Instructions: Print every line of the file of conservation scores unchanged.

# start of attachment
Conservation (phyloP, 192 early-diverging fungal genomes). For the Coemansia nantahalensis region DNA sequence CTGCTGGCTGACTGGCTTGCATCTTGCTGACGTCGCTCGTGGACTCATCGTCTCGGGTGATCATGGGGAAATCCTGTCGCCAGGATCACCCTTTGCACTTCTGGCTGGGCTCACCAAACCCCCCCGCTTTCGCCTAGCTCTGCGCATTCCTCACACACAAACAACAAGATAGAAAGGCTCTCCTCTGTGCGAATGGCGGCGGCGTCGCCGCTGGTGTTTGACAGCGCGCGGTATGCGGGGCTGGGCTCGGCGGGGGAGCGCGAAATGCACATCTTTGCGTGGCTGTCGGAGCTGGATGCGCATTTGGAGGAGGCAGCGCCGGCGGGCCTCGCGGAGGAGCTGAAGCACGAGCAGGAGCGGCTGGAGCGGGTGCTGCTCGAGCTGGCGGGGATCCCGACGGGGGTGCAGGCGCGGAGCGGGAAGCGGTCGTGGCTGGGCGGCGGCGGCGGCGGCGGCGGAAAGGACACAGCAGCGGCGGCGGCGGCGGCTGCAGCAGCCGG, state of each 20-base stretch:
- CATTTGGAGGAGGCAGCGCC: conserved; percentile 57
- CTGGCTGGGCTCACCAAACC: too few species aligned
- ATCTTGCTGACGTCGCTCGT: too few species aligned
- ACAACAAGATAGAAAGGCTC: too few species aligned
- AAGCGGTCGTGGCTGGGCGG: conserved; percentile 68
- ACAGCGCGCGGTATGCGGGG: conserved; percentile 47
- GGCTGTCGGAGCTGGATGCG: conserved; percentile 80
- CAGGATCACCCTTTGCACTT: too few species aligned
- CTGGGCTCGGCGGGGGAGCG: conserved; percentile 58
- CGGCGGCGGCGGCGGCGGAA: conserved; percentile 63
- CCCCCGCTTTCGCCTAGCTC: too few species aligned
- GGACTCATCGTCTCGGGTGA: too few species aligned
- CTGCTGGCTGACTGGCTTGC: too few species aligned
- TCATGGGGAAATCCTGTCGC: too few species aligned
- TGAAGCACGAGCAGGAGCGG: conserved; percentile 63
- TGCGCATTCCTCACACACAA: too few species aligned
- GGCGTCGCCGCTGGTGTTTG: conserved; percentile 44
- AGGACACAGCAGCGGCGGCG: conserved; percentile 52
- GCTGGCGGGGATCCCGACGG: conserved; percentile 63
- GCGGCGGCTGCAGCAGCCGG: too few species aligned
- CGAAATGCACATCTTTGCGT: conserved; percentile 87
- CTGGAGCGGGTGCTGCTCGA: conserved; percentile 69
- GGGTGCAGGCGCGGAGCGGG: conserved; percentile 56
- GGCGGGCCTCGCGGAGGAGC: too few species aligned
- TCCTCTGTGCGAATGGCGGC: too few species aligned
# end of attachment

Conservation (phyloP, 192 early-diverging fungal genomes). For the Coemansia nantahalensis region DNA sequence CTGCTGGCTGACTGGCTTGCATCTTGCTGACGTCGCTCGTGGACTCATCGTCTCGGGTGATCATGGGGAAATCCTGTCGCCAGGATCACCCTTTGCACTTCTGGCTGGGCTCACCAAACCCCCCCGCTTTCGCCTAGCTCTGCGCATTCCTCACACACAAACAACAAGATAGAAAGGCTCTCCTCTGTGCGAATGGCGGCGGCGTCGCCGCTGGTGTTTGACAGCGCGCGGTATGCGGGGCTGGGCTCGGCGGGGGAGCGCGAAATGCACATCTTTGCGTGGCTGTCGGAGCTGGATGCGCATTTGGAGGAGGCAGCGCCGGCGGGCCTCGCGGAGGAGCTGAAGCACGAGCAGGAGCGGCTGGAGCGGGTGCTGCTCGAGCTGGCGGGGATCCCGACGGGGGTGCAGGCGCGGAGCGGGAAGCGGTCGTGGCTGGGCGGCGGCGGCGGCGGCGGCGGAAAGGACACAGCAGCGGCGGCGGCGGCGGCTGCAGCAGCCGG, state of each 20-base stretch:
- CATTTGGAGGAGGCAGCGCC: conserved; percentile 57
- CTGGCTGGGCTCACCAAACC: too few species aligned
- ATCTTGCTGACGTCGCTCGT: too few species aligned
- ACAACAAGATAGAAAGGCTC: too few species aligned
- AAGCGGTCGTGGCTGGGCGG: conserved; percentile 68
- ACAGCGCGCGGTATGCGGGG: conserved; percentile 47
- GGCTGTCGGAGCTGGATGCG: conserved; percentile 80
- CAGGATCACCCTTTGCACTT: too few species aligned
- CTGGGCTCGGCGGGGGAGCG: conserved; percentile 58
- CGGCGGCGGCGGCGGCGGAA: conserved; percentile 63
- CCCCCGCTTTCGCCTAGCTC: too few species aligned
- GGACTCATCGTCTCGGGTGA: too few species aligned
- CTGCTGGCTGACTGGCTTGC: too few species aligned
- TCATGGGGAAATCCTGTCGC: too few species aligned
- TGAAGCACGAGCAGGAGCGG: conserved; percentile 63
- TGCGCATTCCTCACACACAA: too few species aligned
- GGCGTCGCCGCTGGTGTTTG: conserved; percentile 44
- AGGACACAGCAGCGGCGGCG: conserved; percentile 52
- GCTGGCGGGGATCCCGACGG: conserved; percentile 63
- GCGGCGGCTGCAGCAGCCGG: too few species aligned
- CGAAATGCACATCTTTGCGT: conserved; percentile 87
- CTGGAGCGGGTGCTGCTCGA: conserved; percentile 69
- GGGTGCAGGCGCGGAGCGGG: conserved; percentile 56
- GGCGGGCCTCGCGGAGGAGC: too few species aligned
- TCCTCTGTGCGAATGGCGGC: too few species aligned